In general, there is no Capital Gains Tax (CGT) on a property which has been used as the main family residence. This relief from CGT is commonly known as ‘private residence relief’. However, where all or part of the home has been rented out, the entitlement to relief may be affected. Home owners that let all or part of their house may not benefit from the full private residence relief but can benefit from lettings relief.
The maximum amount of letting relief due is the lower of:
The letting exemption can be a valuable exemption but is only available on a property that has been a taxpayers main residence.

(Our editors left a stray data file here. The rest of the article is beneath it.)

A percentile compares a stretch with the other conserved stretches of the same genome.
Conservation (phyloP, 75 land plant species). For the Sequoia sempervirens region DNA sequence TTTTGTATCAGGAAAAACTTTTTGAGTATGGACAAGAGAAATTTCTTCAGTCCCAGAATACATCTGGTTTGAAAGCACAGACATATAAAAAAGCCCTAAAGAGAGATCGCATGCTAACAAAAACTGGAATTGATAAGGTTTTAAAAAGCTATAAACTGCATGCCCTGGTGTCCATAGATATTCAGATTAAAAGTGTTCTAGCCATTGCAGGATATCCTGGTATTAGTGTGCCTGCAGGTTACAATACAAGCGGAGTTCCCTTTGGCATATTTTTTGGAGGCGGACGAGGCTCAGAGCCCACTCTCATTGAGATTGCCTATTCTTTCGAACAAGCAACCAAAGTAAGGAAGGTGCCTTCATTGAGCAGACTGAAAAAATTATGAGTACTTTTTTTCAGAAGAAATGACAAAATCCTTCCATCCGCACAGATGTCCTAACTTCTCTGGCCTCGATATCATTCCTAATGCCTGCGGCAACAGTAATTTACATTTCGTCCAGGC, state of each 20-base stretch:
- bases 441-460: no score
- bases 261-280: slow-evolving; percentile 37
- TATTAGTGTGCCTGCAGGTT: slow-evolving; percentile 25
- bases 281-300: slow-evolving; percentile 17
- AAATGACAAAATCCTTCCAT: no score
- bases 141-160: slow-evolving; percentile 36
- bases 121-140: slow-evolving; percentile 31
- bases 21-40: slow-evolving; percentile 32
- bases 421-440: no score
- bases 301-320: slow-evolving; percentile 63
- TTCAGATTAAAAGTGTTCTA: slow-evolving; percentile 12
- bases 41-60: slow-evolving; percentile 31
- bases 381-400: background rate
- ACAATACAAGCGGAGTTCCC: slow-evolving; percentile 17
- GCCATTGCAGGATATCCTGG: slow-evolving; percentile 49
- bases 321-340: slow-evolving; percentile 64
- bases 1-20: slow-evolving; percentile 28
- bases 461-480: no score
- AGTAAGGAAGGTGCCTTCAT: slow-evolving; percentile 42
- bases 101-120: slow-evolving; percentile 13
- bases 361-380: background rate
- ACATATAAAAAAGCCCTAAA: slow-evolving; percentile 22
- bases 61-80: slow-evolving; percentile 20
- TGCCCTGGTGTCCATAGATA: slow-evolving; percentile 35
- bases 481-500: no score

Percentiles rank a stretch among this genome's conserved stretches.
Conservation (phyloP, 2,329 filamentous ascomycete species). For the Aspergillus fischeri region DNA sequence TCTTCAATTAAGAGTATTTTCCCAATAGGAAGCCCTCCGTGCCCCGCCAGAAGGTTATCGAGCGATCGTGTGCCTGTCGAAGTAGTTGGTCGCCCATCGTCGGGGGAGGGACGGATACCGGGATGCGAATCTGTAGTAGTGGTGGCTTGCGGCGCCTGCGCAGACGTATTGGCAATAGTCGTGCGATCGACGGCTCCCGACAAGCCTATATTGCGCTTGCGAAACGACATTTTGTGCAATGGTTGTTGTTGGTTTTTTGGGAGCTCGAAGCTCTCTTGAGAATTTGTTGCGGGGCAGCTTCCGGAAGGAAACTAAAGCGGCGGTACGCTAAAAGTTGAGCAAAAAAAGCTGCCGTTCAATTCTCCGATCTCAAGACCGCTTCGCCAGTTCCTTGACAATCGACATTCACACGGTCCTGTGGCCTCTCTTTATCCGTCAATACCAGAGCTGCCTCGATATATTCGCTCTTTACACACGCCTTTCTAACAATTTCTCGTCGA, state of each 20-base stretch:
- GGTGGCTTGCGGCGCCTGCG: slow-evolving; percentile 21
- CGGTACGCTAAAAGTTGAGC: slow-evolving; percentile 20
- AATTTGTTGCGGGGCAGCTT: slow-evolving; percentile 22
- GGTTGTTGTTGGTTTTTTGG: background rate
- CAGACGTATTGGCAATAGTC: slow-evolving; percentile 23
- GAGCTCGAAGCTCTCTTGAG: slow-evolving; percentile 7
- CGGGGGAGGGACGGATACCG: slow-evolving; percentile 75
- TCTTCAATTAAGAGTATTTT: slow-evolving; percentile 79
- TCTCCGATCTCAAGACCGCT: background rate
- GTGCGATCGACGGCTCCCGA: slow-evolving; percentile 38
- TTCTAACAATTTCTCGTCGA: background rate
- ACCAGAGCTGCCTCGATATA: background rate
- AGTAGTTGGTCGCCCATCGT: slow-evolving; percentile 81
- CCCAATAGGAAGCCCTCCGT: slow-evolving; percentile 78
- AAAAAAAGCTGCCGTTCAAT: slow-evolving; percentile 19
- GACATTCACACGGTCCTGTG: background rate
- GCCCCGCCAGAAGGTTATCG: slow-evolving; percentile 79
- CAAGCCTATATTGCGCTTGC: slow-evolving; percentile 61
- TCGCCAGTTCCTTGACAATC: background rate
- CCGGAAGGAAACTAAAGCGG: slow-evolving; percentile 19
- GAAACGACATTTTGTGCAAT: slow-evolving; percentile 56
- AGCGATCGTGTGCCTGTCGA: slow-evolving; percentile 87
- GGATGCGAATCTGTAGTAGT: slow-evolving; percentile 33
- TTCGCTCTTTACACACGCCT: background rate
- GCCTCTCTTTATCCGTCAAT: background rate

The maximum Letting Relief due is £24,000 as this is the lower of:
There’s no Capital Gains Tax to pay – the gain of £60,000 is covered by the £36,000 Private Residence Relief and the £24,000 Letting Relief. Remember that the letting exemption can be a valuable exemption but is only available on a property that has been a taxpayer’s main residence. It is not available on a ‘buy to let’ or other investment property in which a taxpayer never lived.